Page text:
Skip to main content

With the nexus of Highways 401 and 404 and the Don Valley Parkway at its core, traffic is a key issue for residents of Ward 33 (Don Valley East) who have to live with the overflow on their residential streets.

"Motorists clog the main streets and then use our secondary streets," said Jim Conlon, one of eight candidates vying to become the new councillor for this ward in the former city of North York.

There is no incumbent in this middle-class, ethnically diverse ward since Paul Sutherland left local politics to make an unsuccessful run as a Progressive Conservative candidate in last month's provincial election.

Mr. Conlon, who has lived 38 of his 41 years in the ward, believes the only solution to alleviating the traffic problem is to create a Central Ontario Transit Authority and to integrate the Toronto Transit Commission with it. "It's the only way to ensure proper funding from the province," said Mr. Conlon, an archeologist and international tourism development consultant.

An integrated public transit system would help keep fares down and thereby attract more riders, he said. He added that it would also provide a seamless transit system that would allow passengers to cross municipal boundaries without paying extra fares.

Shelley Carroll, the former ward trustee and co-chair of the Toronto District School Board, agrees that a single transit authority for the entire Greater Toronto Area is warranted to deal with the traffic problem.

She said it is especially relevant for a ward such as Don Valley East, where roads were not designed to handle the number of vehicles that use them as shortcuts to avoid the DVP.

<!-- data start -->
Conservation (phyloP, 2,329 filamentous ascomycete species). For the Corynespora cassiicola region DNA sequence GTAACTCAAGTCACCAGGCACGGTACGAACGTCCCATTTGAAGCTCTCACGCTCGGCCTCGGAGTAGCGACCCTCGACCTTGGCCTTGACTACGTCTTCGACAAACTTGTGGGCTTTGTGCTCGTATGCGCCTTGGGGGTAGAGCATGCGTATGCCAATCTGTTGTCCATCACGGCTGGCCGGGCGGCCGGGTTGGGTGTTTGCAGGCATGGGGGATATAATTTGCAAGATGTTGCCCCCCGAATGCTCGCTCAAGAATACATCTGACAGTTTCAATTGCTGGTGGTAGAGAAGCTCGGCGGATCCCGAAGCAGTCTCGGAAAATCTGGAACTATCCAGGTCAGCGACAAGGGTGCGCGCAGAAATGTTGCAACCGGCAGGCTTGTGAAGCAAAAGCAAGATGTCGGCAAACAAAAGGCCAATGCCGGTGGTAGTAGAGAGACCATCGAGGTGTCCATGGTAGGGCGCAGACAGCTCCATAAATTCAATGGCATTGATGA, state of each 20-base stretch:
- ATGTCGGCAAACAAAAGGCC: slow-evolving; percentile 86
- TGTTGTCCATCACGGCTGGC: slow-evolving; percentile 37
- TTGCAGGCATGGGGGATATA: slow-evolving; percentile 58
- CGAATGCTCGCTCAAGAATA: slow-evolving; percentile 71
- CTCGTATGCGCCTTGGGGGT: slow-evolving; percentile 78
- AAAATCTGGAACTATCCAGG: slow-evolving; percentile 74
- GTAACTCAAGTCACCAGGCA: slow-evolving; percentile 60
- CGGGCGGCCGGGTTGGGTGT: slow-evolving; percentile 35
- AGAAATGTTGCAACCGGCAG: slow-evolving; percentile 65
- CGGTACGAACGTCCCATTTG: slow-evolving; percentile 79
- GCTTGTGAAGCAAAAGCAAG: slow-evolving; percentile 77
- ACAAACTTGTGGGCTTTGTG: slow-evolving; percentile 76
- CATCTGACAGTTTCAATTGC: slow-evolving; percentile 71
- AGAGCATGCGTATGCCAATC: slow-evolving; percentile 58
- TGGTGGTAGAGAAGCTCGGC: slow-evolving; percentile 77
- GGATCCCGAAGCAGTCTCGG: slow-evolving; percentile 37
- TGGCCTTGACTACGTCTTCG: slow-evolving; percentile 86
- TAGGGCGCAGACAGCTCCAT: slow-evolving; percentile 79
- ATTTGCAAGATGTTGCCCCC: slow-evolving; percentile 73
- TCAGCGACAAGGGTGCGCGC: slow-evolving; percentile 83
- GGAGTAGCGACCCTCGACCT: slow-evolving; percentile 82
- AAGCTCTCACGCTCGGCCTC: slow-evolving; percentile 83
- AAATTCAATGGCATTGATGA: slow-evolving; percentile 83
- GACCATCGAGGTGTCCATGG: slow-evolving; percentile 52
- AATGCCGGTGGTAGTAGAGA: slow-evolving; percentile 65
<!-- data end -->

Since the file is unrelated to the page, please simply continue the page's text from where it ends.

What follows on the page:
Wayne Habbib, 46, who runs a coffee service business, said that as a trained civil engineer he can suggest to council several ways to ease the area's gridlock, although he did not want to give specifics.

Safety has also become an issue in this middle-class ward since the recent abduction of 10-year-old Cecilia Zhang from her family home in Don Valley East.

The crime has left the impression that the area is not safe, Mr. Habbib said. The ward is a safe place to live, he said, calling the little girl's kidnapping a "once-off situation."

What the community needs, Mr. Habbib said, is more community involvement to make it even safer. "We need neighbours to be neighbours," he said.

With renters making up 47.7 per cent of the ward's population, tenant issues are front and centre in all the candidates' platforms, but most prominently in that of Rob Davis.

Mr. Davis, 39, lost his seat in the last election to Councillor Joe Mihevc after a ward redistribution pitted the two incumbents against each other.

Attracted by the lack of a sitting councillor, Mr. Davis is taking on the three other candidates who have a long history of community service in the ward.

Mr. Davis, who failed in his bid to win a seat for the Tories in the 1996 by-election in York South after Bob Rae stepped down, said he is concerned about landlords jacking up rents once the new Liberal government removes the freeze on hydro rates.

Projecting that rents could jump 5 or 6 per cent to offset the increased cost of electricity, Mr. Davis said that rate increases should be eased in for multi-tenant high-rises until the government changes the Tenant Protection Act.

Mr. Davis is focusing on his record on tenant rights, including closing a loophole that would have resulted in a rent increase for about 80,000 tenants whose landlords converted to low-flow toilets.

He promises to lobby the province to reinstate rent controls within six months.

As vice-chair of the TTC for three years, Mr. Davis said he is the only candidate with city hall experience.

He is promising to push the provincial and federal governments to allocate two cents of the existing gasoline tax for public transit.

Also running are Asad Alam, Aris Babikian, Allan Ginsberg and Ari Maounis.